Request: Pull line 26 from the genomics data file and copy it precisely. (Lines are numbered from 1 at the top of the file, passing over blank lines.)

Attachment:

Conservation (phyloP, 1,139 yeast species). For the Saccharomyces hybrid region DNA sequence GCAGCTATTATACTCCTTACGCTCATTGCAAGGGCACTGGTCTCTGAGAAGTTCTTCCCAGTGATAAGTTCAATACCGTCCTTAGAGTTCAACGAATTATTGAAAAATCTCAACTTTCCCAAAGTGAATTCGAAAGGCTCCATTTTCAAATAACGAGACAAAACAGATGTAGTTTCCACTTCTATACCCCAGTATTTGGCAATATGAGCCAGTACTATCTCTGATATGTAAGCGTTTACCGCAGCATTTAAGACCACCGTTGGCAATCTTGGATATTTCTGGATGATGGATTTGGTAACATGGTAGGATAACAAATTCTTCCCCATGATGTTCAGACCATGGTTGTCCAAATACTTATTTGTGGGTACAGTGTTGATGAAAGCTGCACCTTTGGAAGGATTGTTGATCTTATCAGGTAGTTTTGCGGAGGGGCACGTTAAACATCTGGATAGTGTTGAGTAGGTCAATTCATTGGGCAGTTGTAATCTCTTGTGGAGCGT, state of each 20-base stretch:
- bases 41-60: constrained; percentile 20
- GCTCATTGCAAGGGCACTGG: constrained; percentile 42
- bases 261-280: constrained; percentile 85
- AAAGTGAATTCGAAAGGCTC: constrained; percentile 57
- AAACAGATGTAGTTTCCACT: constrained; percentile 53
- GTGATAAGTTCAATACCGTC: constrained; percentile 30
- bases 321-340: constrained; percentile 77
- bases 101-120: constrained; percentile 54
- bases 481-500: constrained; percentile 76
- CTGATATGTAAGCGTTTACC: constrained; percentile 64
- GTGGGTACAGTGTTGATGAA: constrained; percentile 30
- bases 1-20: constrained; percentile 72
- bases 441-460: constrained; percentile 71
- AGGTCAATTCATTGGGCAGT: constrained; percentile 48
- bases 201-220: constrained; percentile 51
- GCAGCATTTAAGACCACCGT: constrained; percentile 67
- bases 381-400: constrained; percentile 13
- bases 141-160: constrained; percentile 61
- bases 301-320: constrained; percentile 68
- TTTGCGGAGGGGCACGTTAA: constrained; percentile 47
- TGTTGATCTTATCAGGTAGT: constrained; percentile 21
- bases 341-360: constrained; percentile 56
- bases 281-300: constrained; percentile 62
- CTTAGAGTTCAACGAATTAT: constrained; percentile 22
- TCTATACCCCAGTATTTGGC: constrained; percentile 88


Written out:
- TCTATACCCCAGTATTTGGC: constrained; percentile 88